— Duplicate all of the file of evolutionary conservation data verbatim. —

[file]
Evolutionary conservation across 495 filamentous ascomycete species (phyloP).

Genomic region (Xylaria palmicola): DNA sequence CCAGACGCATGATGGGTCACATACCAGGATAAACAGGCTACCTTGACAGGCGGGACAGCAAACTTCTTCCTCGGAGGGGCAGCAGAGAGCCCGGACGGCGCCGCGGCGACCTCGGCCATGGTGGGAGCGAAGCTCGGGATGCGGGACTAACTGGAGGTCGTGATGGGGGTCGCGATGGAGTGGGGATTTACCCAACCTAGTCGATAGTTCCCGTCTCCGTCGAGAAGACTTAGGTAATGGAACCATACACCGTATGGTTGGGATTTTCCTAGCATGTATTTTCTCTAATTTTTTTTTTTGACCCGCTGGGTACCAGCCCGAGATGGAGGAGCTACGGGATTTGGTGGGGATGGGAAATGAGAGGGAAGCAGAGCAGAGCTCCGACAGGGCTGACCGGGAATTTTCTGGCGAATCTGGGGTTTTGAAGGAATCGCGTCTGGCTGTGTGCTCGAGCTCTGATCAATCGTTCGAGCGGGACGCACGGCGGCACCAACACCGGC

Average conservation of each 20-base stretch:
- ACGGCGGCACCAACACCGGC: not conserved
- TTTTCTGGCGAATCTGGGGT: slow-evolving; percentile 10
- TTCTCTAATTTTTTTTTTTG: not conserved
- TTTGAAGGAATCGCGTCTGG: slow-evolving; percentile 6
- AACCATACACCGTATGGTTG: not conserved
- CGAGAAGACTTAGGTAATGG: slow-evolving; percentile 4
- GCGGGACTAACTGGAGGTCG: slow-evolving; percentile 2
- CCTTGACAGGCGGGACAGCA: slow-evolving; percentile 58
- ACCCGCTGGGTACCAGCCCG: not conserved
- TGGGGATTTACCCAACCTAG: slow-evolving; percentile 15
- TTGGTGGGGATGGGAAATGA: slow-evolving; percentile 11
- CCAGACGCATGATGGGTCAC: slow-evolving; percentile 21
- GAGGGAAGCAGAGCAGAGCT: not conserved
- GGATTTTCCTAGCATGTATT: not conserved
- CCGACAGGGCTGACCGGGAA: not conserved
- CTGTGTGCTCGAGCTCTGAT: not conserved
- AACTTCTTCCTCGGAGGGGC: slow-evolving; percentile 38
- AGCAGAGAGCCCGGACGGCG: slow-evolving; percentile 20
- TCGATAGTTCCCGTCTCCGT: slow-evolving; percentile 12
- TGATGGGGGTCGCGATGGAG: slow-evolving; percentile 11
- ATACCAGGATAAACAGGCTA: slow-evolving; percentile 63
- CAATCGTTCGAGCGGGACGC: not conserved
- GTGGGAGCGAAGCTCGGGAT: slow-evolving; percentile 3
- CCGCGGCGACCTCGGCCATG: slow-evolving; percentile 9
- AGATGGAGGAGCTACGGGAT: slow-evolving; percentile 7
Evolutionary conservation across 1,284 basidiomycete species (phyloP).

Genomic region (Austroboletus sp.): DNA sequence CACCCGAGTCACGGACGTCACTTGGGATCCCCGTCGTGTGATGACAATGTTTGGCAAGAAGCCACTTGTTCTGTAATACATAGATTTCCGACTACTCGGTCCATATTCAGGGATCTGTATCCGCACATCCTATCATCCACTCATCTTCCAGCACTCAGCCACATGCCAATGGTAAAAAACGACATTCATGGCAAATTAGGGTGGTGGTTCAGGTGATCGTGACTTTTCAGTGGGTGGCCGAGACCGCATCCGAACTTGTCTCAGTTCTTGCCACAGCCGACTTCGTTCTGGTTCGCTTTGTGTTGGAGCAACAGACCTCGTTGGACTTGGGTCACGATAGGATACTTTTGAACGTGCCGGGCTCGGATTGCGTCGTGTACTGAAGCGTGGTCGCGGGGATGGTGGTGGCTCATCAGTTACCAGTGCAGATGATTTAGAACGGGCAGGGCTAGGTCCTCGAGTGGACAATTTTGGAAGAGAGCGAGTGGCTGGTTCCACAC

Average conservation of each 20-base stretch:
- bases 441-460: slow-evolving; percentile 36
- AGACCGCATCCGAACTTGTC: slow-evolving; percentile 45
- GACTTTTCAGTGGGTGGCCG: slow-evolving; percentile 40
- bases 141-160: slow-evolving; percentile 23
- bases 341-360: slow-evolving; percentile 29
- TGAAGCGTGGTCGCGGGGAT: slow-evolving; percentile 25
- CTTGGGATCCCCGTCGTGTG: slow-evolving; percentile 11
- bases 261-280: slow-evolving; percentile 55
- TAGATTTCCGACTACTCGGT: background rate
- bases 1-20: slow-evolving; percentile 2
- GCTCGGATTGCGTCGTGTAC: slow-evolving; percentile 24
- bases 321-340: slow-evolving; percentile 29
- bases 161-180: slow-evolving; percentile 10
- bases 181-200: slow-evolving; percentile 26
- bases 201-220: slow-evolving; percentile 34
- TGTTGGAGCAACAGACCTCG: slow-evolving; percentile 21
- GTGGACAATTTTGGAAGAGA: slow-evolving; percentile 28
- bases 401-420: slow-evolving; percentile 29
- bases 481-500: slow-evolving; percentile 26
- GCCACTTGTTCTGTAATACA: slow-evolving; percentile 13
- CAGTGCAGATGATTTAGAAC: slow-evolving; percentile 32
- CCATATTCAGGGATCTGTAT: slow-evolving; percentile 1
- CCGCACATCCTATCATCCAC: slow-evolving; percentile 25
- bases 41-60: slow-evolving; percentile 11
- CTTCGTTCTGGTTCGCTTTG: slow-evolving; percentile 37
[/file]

Evolutionary conservation across 495 filamentous ascomycete species (phyloP).

Genomic region (Xylaria palmicola): DNA sequence CCAGACGCATGATGGGTCACATACCAGGATAAACAGGCTACCTTGACAGGCGGGACAGCAAACTTCTTCCTCGGAGGGGCAGCAGAGAGCCCGGACGGCGCCGCGGCGACCTCGGCCATGGTGGGAGCGAAGCTCGGGATGCGGGACTAACTGGAGGTCGTGATGGGGGTCGCGATGGAGTGGGGATTTACCCAACCTAGTCGATAGTTCCCGTCTCCGTCGAGAAGACTTAGGTAATGGAACCATACACCGTATGGTTGGGATTTTCCTAGCATGTATTTTCTCTAATTTTTTTTTTTGACCCGCTGGGTACCAGCCCGAGATGGAGGAGCTACGGGATTTGGTGGGGATGGGAAATGAGAGGGAAGCAGAGCAGAGCTCCGACAGGGCTGACCGGGAATTTTCTGGCGAATCTGGGGTTTTGAAGGAATCGCGTCTGGCTGTGTGCTCGAGCTCTGATCAATCGTTCGAGCGGGACGCACGGCGGCACCAACACCGGC

Average conservation of each 20-base stretch:
- ACGGCGGCACCAACACCGGC: not conserved
- TTTTCTGGCGAATCTGGGGT: slow-evolving; percentile 10
- TTCTCTAATTTTTTTTTTTG: not conserved
- TTTGAAGGAATCGCGTCTGG: slow-evolving; percentile 6
- AACCATACACCGTATGGTTG: not conserved
- CGAGAAGACTTAGGTAATGG: slow-evolving; percentile 4
- GCGGGACTAACTGGAGGTCG: slow-evolving; percentile 2
- CCTTGACAGGCGGGACAGCA: slow-evolving; percentile 58
- ACCCGCTGGGTACCAGCCCG: not conserved
- TGGGGATTTACCCAACCTAG: slow-evolving; percentile 15
- TTGGTGGGGATGGGAAATGA: slow-evolving; percentile 11
- CCAGACGCATGATGGGTCAC: slow-evolving; percentile 21
- GAGGGAAGCAGAGCAGAGCT: not conserved
- GGATTTTCCTAGCATGTATT: not conserved
- CCGACAGGGCTGACCGGGAA: not conserved
- CTGTGTGCTCGAGCTCTGAT: not conserved
- AACTTCTTCCTCGGAGGGGC: slow-evolving; percentile 38
- AGCAGAGAGCCCGGACGGCG: slow-evolving; percentile 20
- TCGATAGTTCCCGTCTCCGT: slow-evolving; percentile 12
- TGATGGGGGTCGCGATGGAG: slow-evolving; percentile 11
- ATACCAGGATAAACAGGCTA: slow-evolving; percentile 63
- CAATCGTTCGAGCGGGACGC: not conserved
- GTGGGAGCGAAGCTCGGGAT: slow-evolving; percentile 3
- CCGCGGCGACCTCGGCCATG: slow-evolving; percentile 9
- AGATGGAGGAGCTACGGGAT: slow-evolving; percentile 7
Evolutionary conservation across 1,284 basidiomycete species (phyloP).

Genomic region (Austroboletus sp.): DNA sequence CACCCGAGTCACGGACGTCACTTGGGATCCCCGTCGTGTGATGACAATGTTTGGCAAGAAGCCACTTGTTCTGTAATACATAGATTTCCGACTACTCGGTCCATATTCAGGGATCTGTATCCGCACATCCTATCATCCACTCATCTTCCAGCACTCAGCCACATGCCAATGGTAAAAAACGACATTCATGGCAAATTAGGGTGGTGGTTCAGGTGATCGTGACTTTTCAGTGGGTGGCCGAGACCGCATCCGAACTTGTCTCAGTTCTTGCCACAGCCGACTTCGTTCTGGTTCGCTTTGTGTTGGAGCAACAGACCTCGTTGGACTTGGGTCACGATAGGATACTTTTGAACGTGCCGGGCTCGGATTGCGTCGTGTACTGAAGCGTGGTCGCGGGGATGGTGGTGGCTCATCAGTTACCAGTGCAGATGATTTAGAACGGGCAGGGCTAGGTCCTCGAGTGGACAATTTTGGAAGAGAGCGAGTGGCTGGTTCCACAC

Average conservation of each 20-base stretch:
- bases 441-460: slow-evolving; percentile 36
- AGACCGCATCCGAACTTGTC: slow-evolving; percentile 45
- GACTTTTCAGTGGGTGGCCG: slow-evolving; percentile 40
- bases 141-160: slow-evolving; percentile 23
- bases 341-360: slow-evolving; percentile 29
- TGAAGCGTGGTCGCGGGGAT: slow-evolving; percentile 25
- CTTGGGATCCCCGTCGTGTG: slow-evolving; percentile 11
- bases 261-280: slow-evolving; percentile 55
- TAGATTTCCGACTACTCGGT: background rate
- bases 1-20: slow-evolving; percentile 2
- GCTCGGATTGCGTCGTGTAC: slow-evolving; percentile 24
- bases 321-340: slow-evolving; percentile 29
- bases 161-180: slow-evolving; percentile 10
- bases 181-200: slow-evolving; percentile 26
- bases 201-220: slow-evolving; percentile 34
- TGTTGGAGCAACAGACCTCG: slow-evolving; percentile 21
- GTGGACAATTTTGGAAGAGA: slow-evolving; percentile 28
- bases 401-420: slow-evolving; percentile 29
- bases 481-500: slow-evolving; percentile 26
- GCCACTTGTTCTGTAATACA: slow-evolving; percentile 13
- CAGTGCAGATGATTTAGAAC: slow-evolving; percentile 32
- CCATATTCAGGGATCTGTAT: slow-evolving; percentile 1
- CCGCACATCCTATCATCCAC: slow-evolving; percentile 25
- bases 41-60: slow-evolving; percentile 11
- CTTCGTTCTGGTTCGCTTTG: slow-evolving; percentile 37